Friday, June 29, 2012


"The Girl with the Dragon Tattoo" is part of the "Millennium trilogy" of crime novels written by Swedish journalist/writer Steig Larsson who died in 2004. It was adapted into 2 films. The Swedish movie was released in 2009 while Hollywood released its remake last year.

I watched both films, first the Hollywood version followed immediately by the original. I was tuned to a very dark thriller that focused on murders, corporate greed, corruption and brutal acts of bestiality for almost 5 hours. Phew.

So this review will be a comparison of the two films with basically the same main characters in the persons of disgraced journalist Mikael Blomkvist and Lisbeth Salander a researcher who has had a difficult life. Together they must solve the mystery behind the disappearance of Harriet Vanger, 40 years ago. She is the niece of Henrik Vanger, a wealthy industrialist who has been haunted by her disappearance from their huge estate in Hedestad, a mountainous town in northern Sweden.

The Hollywood version had a very bleak cinematography with a heavily snowed environment providing the backdrop and it seems like most of the angles were shot during the night time. While in the Swedish film, the cinematography was a bit brighter but not sunshiny bright. There were still a lot of shots with snow in it but no dark overtones.

David Fincher presented the film with flashbacks using much younger actors to portray the Vanger family in the 1960s. He chose to add more footage on the part where Lisbeth goes on her clandestine mission to expose Wennerstrom's shady deals. The film was well edited with an edgy soundtrack filled with intensely loud music to highlight dramatic moments. It had a more gripping tone but the last 30 minutes felt like it had to quicken the pace to wrap up all the loose ends.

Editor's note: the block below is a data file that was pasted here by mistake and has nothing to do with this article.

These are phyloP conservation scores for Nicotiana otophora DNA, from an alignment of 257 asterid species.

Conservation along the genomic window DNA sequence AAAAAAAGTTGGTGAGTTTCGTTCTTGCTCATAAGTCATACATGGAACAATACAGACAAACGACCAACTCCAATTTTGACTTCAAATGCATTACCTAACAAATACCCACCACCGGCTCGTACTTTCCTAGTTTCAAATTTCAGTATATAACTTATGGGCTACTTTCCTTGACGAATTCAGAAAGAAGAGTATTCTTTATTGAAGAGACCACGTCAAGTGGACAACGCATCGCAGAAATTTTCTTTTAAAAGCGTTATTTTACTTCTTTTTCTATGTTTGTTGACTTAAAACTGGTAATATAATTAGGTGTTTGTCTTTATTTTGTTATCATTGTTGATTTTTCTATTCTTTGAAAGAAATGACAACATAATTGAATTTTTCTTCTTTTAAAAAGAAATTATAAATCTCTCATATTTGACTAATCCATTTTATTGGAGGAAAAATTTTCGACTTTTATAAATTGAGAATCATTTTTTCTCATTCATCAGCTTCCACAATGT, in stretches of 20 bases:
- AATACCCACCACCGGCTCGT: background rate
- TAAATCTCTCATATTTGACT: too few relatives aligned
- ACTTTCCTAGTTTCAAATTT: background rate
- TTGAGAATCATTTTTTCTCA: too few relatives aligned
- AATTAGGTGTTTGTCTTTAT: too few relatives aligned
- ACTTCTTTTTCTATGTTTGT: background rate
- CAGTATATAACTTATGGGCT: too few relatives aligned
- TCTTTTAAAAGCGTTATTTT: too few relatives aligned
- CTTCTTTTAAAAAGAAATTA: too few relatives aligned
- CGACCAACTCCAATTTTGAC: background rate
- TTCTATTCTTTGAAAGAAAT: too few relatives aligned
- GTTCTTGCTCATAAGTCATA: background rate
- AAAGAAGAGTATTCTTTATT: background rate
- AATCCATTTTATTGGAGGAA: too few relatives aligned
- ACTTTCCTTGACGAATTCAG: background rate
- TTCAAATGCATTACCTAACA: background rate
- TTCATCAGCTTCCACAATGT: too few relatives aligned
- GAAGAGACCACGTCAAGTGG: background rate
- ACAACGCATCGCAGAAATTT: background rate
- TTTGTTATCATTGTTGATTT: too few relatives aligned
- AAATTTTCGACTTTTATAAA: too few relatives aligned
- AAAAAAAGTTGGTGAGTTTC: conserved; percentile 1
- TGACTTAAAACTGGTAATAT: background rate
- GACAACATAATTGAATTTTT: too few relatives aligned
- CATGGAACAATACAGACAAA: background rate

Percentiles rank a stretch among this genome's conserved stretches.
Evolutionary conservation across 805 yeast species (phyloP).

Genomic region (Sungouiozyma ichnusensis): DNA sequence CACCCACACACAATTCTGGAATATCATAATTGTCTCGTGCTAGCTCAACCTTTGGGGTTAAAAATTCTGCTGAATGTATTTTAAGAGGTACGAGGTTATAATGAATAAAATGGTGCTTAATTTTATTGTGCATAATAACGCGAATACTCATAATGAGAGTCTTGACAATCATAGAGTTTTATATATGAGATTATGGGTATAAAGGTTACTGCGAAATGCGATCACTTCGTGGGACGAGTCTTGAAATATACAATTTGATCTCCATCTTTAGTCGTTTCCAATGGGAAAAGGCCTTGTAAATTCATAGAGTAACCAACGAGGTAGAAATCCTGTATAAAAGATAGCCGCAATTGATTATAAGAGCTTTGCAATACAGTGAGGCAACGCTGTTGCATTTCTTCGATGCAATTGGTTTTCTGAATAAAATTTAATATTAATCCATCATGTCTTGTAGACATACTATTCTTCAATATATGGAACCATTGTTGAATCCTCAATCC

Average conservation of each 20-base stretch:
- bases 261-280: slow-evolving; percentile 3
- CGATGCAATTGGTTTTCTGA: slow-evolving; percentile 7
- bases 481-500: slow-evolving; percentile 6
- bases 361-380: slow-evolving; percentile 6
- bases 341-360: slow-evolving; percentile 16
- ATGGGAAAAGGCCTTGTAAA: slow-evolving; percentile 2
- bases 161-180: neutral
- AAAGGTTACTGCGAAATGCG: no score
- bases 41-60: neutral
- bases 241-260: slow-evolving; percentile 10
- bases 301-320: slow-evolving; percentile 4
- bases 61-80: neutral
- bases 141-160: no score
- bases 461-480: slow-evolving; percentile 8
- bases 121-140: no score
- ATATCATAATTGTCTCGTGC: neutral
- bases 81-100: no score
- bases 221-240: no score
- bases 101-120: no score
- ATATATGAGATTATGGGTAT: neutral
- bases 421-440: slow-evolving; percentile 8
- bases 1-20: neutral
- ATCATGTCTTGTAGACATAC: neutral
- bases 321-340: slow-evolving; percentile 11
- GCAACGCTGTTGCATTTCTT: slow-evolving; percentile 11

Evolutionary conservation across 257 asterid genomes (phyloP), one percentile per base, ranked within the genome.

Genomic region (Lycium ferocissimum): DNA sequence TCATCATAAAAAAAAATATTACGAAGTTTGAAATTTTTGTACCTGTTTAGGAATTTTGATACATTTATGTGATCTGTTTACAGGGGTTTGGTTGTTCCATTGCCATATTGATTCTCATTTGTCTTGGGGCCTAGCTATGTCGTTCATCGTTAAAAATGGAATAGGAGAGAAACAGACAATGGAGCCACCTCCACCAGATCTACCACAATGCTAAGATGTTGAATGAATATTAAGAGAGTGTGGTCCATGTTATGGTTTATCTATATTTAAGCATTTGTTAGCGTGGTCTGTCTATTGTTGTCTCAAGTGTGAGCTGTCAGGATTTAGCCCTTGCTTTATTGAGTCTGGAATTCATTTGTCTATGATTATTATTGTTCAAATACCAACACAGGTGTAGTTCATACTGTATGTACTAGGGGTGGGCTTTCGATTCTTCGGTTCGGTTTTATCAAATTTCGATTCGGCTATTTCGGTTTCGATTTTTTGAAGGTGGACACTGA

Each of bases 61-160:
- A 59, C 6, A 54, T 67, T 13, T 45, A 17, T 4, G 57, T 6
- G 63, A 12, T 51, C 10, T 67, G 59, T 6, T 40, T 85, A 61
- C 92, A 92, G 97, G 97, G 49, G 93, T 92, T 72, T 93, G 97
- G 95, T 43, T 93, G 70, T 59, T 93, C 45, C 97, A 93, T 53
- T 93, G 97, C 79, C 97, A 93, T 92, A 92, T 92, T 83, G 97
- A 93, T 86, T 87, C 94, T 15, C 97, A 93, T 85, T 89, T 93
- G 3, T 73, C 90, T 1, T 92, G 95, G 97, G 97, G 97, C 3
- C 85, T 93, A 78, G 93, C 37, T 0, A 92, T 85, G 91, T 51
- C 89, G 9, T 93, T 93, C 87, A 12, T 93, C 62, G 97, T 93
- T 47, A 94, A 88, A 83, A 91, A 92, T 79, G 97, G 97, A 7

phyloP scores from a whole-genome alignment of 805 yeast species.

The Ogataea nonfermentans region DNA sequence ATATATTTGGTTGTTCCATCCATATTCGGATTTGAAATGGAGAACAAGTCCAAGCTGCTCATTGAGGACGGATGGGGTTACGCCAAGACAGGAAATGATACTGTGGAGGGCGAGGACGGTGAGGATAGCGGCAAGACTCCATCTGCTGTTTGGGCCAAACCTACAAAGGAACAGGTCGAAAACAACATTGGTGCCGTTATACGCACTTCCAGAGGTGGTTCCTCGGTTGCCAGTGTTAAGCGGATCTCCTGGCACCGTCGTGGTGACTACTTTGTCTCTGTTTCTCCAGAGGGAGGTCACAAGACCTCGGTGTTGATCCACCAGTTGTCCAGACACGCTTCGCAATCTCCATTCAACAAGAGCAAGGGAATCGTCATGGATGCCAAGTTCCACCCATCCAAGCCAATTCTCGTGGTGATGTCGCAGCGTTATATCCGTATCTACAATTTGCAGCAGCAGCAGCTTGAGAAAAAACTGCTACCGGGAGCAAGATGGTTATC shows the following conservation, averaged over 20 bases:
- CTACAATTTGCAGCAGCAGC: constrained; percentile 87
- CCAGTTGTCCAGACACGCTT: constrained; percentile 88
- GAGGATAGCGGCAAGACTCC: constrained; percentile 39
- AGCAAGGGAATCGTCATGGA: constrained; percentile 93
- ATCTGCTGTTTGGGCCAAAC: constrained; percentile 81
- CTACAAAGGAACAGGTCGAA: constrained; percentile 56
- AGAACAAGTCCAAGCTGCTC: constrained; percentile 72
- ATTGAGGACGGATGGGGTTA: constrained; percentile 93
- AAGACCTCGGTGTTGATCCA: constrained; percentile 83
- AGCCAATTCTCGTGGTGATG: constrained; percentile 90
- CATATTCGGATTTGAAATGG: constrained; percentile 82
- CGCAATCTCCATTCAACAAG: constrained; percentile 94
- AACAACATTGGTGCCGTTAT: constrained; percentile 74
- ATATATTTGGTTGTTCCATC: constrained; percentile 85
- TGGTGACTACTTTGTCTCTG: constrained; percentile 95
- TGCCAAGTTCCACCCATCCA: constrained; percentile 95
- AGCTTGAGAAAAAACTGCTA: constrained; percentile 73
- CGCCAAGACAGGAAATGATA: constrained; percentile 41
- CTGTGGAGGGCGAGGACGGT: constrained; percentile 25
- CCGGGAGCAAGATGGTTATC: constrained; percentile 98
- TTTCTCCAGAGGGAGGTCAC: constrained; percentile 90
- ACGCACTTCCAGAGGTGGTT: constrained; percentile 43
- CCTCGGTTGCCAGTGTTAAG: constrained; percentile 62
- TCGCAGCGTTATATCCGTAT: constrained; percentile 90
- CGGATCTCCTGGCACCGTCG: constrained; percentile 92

The original plot used black and white scenes for its flashbacks. I also gathered additional details about the characters which weren’t mentioned in the Hollywood version. The main film was focused more on the duo gathering more information about the gruesome murders which had a vital link to the disappearance of Harriet Vanger. The slow pace of the film made some scenes a bit dragging and the abrupt editing didn’t help either.

Both Daniel Craig and Michael Nyqvist were believable as Blomkvist, the disgraced and disgruntled journalist who is vindicated in the end. It was pretty obvious that Daniel Craig was not comfortable taping in the below zero degrees temperatures. There were times I swear I could see him shivering from the cold. But in my opinion, Daniel Craig’s Blomkvist had more depth and his characterization was more current.

Noomi Rapace as Lisbeth looked a lot older than 24. Her Lisbeth was more ‘charming’ even though she has a dark personality lurking behind the fa├žade. She was less menacing but nevertheless quite tough and street smart. Rooney Mara as Lisbeth was a brooding, mysterious hacker who lacked social skills but tough as nails when the situation called for it. Her piercing and icy glance can cut through paper but once she warmed up to a person she can be quite ‘nice’ for lack of a better word.

To conclude, I believe the Hollywood remake had a more gripping way of presenting the dark plot. It was more edgy and current. But the original version wasn’t bad either as it provided more behind the scenes details about the plot and the characters. I admit I’ve never read the novels but watching both films (one after the one= 5 long hours) was quite a thrill!

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